These example sentences are selected automatically from various online news sources to reflect current usage of the word 'rhyme.' Views expressed in the examples do not represent the opinion of Merriam-Webster or its editors. Send us feedback.

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First Known Use of rhyme


13th century, in the meaning defined at sense 1a(1)


14th century, in the meaning defined at transitive sense 1

History and Etymology for rhyme


Middle English rime, from Anglo-French

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Learn More about rhyme

Time Traveler for rhyme

Time Traveler

The first known use of rhyme was in the 13th century

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Statistics for rhyme

Last Updated

14 May 2020

Cite this Entry

“Rhyme.” Merriam-Webster.com Dictionary, Merriam-Webster, https://www.merriam-webster.com/dictionary/rhyme. Accessed 31 May. 2020.

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More Definitions for rhyme


How to pronounce rhyme (audio)

English Language Learners Definition of rhyme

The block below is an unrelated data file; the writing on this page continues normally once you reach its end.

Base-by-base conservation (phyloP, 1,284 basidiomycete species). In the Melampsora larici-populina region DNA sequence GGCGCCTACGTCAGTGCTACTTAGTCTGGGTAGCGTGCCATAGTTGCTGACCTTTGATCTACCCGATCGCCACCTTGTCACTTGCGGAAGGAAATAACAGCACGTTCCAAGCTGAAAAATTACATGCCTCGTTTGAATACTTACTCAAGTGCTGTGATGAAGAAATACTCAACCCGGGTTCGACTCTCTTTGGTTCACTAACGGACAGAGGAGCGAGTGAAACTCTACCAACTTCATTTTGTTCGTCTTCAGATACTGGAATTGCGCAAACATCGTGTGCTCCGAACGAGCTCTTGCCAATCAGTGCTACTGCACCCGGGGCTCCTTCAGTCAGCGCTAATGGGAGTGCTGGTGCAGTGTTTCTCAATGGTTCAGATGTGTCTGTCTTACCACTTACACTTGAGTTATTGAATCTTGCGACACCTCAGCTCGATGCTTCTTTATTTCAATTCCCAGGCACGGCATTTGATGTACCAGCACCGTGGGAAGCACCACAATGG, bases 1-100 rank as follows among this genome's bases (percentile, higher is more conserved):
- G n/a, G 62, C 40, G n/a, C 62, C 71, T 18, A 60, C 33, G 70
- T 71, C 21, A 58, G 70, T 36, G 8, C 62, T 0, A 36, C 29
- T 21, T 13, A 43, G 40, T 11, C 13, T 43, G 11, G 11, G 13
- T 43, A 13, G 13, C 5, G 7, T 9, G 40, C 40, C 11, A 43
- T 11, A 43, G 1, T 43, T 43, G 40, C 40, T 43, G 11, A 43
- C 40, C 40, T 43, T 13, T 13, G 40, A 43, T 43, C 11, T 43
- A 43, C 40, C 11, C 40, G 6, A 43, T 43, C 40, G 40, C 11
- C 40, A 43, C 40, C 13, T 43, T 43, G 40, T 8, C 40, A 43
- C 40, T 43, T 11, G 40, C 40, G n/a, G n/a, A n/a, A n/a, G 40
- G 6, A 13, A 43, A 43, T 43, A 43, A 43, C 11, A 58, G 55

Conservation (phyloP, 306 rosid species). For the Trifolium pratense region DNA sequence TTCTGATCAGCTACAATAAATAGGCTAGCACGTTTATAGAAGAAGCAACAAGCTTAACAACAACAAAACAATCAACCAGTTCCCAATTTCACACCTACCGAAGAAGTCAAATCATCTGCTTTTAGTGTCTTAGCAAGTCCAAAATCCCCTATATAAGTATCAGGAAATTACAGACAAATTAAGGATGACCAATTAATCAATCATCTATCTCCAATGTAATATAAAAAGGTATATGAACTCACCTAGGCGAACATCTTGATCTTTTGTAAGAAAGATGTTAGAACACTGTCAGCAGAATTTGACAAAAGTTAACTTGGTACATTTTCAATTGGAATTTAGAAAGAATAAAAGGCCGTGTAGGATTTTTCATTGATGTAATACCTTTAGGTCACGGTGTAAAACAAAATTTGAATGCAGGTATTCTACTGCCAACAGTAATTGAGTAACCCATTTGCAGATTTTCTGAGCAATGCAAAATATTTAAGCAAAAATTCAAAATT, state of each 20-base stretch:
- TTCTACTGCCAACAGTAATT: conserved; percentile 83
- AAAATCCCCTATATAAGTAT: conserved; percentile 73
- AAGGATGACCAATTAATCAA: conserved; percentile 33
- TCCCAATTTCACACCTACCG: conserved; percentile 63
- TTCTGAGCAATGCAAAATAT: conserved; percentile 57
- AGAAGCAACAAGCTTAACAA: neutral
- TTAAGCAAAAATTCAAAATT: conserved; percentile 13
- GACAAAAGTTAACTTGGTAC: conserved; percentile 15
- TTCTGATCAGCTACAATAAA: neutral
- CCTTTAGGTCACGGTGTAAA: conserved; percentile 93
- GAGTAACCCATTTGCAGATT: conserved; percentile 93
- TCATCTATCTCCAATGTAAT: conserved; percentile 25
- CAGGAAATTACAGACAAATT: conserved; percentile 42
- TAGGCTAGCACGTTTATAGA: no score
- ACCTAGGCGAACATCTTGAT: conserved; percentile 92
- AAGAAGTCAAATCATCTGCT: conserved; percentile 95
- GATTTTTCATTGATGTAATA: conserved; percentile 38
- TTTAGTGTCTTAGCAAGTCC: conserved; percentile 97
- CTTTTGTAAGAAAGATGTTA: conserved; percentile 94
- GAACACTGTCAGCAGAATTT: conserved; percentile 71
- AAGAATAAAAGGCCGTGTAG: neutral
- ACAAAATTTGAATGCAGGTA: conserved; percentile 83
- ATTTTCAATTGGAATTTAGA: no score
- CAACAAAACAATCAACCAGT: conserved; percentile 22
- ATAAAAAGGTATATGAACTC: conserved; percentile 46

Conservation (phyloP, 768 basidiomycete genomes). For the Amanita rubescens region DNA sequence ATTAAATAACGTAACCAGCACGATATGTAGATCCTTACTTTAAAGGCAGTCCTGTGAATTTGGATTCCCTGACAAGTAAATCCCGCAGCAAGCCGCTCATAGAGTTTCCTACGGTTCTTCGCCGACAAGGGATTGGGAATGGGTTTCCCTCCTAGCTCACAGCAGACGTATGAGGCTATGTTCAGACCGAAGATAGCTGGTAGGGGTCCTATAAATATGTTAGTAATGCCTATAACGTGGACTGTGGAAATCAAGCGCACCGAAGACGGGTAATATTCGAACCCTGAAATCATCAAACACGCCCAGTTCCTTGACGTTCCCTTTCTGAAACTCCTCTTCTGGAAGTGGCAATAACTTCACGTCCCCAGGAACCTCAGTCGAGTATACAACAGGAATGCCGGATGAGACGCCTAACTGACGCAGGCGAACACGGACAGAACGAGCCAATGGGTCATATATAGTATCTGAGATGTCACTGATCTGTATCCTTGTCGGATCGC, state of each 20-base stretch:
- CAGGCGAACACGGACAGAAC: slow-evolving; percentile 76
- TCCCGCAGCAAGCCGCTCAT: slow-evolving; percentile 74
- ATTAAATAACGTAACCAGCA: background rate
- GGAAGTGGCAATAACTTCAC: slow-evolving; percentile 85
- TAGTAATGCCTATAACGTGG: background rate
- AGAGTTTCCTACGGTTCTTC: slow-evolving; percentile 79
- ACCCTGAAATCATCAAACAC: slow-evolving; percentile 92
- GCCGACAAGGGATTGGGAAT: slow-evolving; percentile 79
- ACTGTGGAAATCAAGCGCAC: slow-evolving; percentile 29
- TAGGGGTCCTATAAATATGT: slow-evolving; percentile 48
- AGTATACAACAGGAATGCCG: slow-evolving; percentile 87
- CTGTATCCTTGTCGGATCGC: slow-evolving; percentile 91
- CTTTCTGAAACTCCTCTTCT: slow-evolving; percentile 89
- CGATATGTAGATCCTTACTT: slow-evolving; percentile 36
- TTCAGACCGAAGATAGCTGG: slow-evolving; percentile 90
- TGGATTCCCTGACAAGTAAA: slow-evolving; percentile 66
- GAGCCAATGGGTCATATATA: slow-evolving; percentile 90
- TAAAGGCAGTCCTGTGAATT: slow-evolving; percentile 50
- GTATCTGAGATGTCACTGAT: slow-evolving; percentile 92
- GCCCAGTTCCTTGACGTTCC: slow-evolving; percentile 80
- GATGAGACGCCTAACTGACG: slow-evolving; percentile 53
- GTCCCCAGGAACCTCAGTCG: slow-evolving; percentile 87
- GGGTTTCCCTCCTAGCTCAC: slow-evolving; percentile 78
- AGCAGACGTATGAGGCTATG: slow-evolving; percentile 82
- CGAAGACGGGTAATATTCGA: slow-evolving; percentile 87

(Entry 1 of 2)

: one of two or more words or phrases that end in the same sounds
: a poem or song whose lines end in rhymes
: the use of rhymes in a poem or song



English Language Learners Definition of rhyme (Entry 2 of 2)

: to have or end with the same sounds
: to have lines that end with the same sounds
: to use (a rhyme) in a poem, song, etc.


\ ˈrīm \

Kids Definition of rhyme

 (Entry 1 of 2)

1 : close similarity in the final sounds of two or more words or lines of writing
2 : a piece of writing (as a poem) whose lines end in similar sounds


rhymed; rhyming

Kids Definition of rhyme (Entry 2 of 2)

1 : to end with the same sound “Bug” rhymes with “rug.”
2 : to have lines that end with the same sound Not all poems rhyme.
3 : to cause lines or words to end with a similar sound He rhymed “moon” with “June.”

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More from Merriam-Webster on rhyme

Thesaurus: All synonyms and antonyms for rhyme

Rhyming Dictionary: Words that rhyme with rhyme

Spanish Central: Translation of rhyme

Nglish: Translation of rhyme for Spanish Speakers

Britannica English: Translation of rhyme for Arabic Speakers

Britannica.com: Encyclopedia article about rhyme